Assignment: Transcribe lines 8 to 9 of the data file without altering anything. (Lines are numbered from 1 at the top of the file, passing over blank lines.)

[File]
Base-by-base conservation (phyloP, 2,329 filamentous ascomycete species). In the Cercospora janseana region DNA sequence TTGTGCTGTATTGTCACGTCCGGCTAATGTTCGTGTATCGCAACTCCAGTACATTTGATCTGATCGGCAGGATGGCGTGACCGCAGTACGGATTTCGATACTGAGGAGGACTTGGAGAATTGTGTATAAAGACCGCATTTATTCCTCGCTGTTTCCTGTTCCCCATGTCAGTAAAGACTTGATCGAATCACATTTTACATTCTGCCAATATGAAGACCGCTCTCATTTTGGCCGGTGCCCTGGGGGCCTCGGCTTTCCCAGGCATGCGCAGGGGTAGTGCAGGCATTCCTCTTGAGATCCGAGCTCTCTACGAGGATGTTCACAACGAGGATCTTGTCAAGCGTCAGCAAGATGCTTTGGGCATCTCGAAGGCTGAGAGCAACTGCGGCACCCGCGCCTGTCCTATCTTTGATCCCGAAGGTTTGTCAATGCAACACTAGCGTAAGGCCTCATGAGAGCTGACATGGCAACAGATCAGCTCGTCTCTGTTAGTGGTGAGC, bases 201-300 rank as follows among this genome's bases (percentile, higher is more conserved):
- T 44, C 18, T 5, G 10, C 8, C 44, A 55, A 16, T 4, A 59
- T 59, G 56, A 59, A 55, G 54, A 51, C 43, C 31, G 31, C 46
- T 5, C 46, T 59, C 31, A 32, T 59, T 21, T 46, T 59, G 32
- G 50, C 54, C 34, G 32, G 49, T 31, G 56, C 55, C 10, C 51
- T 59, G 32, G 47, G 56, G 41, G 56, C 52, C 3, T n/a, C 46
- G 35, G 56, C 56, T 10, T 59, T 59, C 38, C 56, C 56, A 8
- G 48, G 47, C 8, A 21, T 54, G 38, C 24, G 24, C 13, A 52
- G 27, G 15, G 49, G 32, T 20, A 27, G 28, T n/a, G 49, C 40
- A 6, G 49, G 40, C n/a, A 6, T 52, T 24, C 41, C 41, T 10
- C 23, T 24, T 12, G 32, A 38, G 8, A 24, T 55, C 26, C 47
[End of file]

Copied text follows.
- G 48, G 47, C 8, A 21, T 54, G 38, C 24, G 24, C 13, A 52
- G 27, G 15, G 49, G 32, T 20, A 27, G 28, T n/a, G 49, C 40